In a remarkable paper, Peter Turney shows that using a simple family of algorithms and freely available software, one can determine analogies, synonyms, antonyms, and relations between words automatically. Here is the beginning of the abstract:
Recognizing analogies, synonyms, antonyms, and associations appear to be four distinct tasks, requiring distinct NLP algorithms. In the past, the four tasks have been treated independently, using a wide variety of algorithms. These four semantic classes, however, are a tiny sample of the full range of semantic phenomena, and we cannot afford to create ad hoc algorithms for each semantic phenomenon; we need to seek a unified approach.
I do not work in Natural Language Processing (NLP) per se, but this sounds like commoditization to me in the sense that you no longer need to design, learn and tweak custom algorithms. If you have enough data, you can do NLP after learning one (remarkably simple) family of algorithms. Peter Norvig might approve.
In the database research world, commoditization is already an accomplished fact. Database researchers have been wondering about their relevance for about ten years.
Peter might argue that in such a context, researchers should become bold and daring. Computer Science researchers should choose crazy problems.
Reference: Peter Turney, A Uniform Approach to Analogies, Synonyms, Antonyms, and Associations, Coling 2008 August 2008.
3 thoughts on “Toward the Commoditization of Natural Language Processing”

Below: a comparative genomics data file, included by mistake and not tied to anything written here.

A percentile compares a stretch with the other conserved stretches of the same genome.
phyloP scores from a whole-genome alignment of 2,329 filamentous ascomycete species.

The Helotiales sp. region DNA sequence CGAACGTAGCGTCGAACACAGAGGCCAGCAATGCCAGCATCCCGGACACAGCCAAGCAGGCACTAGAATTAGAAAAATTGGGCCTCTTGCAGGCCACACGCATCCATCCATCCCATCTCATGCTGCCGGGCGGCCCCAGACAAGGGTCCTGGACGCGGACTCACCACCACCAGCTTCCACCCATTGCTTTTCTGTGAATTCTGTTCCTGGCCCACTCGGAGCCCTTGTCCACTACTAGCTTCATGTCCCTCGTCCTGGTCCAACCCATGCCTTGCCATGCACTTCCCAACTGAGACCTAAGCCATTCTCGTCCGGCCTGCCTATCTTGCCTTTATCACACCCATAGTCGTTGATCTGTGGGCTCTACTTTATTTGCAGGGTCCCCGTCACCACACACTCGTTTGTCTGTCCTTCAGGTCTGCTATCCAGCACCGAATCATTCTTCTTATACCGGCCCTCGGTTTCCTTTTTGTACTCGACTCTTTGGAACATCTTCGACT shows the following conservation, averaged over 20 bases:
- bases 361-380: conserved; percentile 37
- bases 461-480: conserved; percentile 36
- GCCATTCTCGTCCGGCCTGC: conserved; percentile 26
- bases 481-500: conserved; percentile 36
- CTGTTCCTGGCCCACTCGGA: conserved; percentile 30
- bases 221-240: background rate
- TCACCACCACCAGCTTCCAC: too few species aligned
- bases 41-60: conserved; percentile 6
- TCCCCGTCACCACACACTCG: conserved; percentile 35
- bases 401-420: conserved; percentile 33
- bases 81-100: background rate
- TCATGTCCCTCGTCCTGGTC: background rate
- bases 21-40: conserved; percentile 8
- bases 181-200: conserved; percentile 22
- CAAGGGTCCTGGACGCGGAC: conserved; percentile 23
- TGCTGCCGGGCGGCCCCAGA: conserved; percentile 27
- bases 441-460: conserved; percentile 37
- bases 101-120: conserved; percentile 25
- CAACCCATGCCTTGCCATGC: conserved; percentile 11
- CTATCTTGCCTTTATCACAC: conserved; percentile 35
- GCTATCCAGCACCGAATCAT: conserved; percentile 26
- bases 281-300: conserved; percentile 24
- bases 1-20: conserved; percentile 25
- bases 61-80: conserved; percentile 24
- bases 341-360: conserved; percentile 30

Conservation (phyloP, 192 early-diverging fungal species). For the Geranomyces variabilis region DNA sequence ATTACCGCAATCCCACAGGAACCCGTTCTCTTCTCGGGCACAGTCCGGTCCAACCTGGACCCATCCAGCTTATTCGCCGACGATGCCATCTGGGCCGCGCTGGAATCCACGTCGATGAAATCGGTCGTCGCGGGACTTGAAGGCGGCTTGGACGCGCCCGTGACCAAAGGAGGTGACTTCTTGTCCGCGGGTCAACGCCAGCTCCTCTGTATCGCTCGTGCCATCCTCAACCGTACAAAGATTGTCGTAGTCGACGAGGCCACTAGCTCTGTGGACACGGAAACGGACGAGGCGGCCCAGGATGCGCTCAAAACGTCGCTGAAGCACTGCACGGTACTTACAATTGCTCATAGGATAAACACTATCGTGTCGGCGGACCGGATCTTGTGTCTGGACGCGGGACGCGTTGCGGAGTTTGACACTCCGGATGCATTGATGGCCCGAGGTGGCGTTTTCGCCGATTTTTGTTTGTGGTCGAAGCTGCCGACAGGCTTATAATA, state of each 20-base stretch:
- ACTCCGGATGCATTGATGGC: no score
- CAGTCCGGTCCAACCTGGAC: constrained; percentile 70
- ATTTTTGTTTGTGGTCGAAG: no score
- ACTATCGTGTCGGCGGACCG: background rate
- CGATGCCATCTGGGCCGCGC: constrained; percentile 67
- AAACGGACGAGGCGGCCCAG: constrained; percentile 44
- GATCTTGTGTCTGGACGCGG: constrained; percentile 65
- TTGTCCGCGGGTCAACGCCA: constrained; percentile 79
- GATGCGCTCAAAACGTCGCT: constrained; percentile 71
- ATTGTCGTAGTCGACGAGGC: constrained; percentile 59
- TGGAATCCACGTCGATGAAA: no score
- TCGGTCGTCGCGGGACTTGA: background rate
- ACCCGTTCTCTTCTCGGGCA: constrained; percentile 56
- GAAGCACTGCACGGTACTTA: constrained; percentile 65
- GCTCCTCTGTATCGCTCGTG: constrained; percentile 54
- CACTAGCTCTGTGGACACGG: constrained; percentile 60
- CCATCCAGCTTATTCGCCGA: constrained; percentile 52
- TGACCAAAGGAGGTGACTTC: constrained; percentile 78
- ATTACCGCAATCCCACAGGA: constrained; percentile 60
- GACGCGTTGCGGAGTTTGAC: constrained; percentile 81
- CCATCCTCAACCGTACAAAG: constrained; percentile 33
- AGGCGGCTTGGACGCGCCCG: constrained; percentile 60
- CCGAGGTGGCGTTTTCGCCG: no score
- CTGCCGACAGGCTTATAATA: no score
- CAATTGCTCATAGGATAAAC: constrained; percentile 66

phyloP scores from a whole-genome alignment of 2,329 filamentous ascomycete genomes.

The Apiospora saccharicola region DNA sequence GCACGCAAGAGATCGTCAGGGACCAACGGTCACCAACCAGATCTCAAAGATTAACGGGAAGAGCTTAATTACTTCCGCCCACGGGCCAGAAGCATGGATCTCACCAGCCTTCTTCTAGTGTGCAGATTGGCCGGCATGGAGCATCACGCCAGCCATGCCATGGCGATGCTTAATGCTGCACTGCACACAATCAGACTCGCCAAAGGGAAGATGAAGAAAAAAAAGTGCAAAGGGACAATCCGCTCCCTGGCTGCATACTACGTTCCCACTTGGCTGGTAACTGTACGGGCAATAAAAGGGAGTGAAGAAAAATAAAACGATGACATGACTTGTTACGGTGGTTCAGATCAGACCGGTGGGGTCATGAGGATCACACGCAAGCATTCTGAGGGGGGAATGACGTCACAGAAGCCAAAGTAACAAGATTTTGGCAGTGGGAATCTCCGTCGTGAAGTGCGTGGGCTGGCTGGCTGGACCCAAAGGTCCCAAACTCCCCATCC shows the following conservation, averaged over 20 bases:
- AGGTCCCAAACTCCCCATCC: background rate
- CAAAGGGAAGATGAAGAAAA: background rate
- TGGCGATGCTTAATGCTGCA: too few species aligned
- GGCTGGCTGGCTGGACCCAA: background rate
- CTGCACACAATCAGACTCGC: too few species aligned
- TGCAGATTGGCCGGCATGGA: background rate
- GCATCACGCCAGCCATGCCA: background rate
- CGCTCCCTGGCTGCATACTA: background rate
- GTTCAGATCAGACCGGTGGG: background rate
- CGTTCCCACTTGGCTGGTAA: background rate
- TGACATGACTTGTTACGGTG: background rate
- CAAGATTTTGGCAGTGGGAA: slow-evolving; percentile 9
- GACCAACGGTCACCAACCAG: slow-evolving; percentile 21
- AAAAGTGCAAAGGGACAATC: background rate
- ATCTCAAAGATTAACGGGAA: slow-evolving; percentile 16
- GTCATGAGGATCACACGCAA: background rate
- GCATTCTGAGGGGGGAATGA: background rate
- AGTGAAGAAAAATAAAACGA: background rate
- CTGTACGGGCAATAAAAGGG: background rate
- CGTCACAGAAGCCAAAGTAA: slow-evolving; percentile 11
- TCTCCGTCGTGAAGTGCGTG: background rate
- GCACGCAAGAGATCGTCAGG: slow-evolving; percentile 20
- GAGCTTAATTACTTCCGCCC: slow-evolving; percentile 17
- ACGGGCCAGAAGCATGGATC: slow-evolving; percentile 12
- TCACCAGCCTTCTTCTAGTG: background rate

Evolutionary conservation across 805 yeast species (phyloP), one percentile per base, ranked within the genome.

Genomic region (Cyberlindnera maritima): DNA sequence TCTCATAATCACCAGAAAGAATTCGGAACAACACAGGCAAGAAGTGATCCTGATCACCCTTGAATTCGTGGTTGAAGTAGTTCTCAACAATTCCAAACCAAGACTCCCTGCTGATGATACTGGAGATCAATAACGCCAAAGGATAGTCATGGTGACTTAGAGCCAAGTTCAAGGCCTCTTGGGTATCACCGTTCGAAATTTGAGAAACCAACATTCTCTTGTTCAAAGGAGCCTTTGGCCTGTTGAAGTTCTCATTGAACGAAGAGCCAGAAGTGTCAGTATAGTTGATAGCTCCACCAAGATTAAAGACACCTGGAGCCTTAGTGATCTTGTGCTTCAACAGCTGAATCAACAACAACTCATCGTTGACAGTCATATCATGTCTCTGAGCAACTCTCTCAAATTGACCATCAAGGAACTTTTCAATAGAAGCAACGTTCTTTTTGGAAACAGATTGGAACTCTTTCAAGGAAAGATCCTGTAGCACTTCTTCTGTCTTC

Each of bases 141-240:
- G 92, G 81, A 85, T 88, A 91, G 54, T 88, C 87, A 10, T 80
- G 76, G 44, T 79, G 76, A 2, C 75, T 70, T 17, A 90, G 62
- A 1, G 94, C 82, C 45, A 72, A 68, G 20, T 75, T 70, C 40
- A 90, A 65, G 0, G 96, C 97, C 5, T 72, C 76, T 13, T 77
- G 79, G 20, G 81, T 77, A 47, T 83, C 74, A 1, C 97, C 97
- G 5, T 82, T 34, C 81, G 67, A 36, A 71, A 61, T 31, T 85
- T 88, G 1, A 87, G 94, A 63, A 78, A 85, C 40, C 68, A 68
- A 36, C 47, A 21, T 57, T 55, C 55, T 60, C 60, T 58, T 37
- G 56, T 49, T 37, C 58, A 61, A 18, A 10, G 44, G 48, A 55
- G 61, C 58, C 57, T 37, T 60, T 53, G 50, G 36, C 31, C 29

Alas this is still grunt work driven by the “competition imperative”, typical of what I criticised as â€œnifty promising resultsâ€ for another domain (software) but the basic flaw is the same and has been well stated 25 years ago by Marcel Schoppers:
“If AI has made little obvious progress it may be because we are too busy
trying to produce useful systems before we know how they should work.”
As you say Daniel: Being sane, most researchers work on problem where it is plausible they can make some progress in a few months by working in small increments each day.
But THIS is “the problem”, not the way to a solution and it stems directly from the rules of publishing (irrespective of the “goodness” of peer reviewing) and from the need for a career.
Early scientists from Newton to may be somewhere in the middle of XIX century didn’t have so much pressing economic constraints and were able to speculate more freely on abstract questions, not El Naschie way of course, LOL (though… Newton delved in many kooky topics…).
Thankfully, there are exceptions, such as Peter Turney…
Daniel, thanks for your kind words. My algorithm is only a small increment, as Kevembuangga notes. I believe that science always proceeds by small increments. I give an informal description of the paper here.
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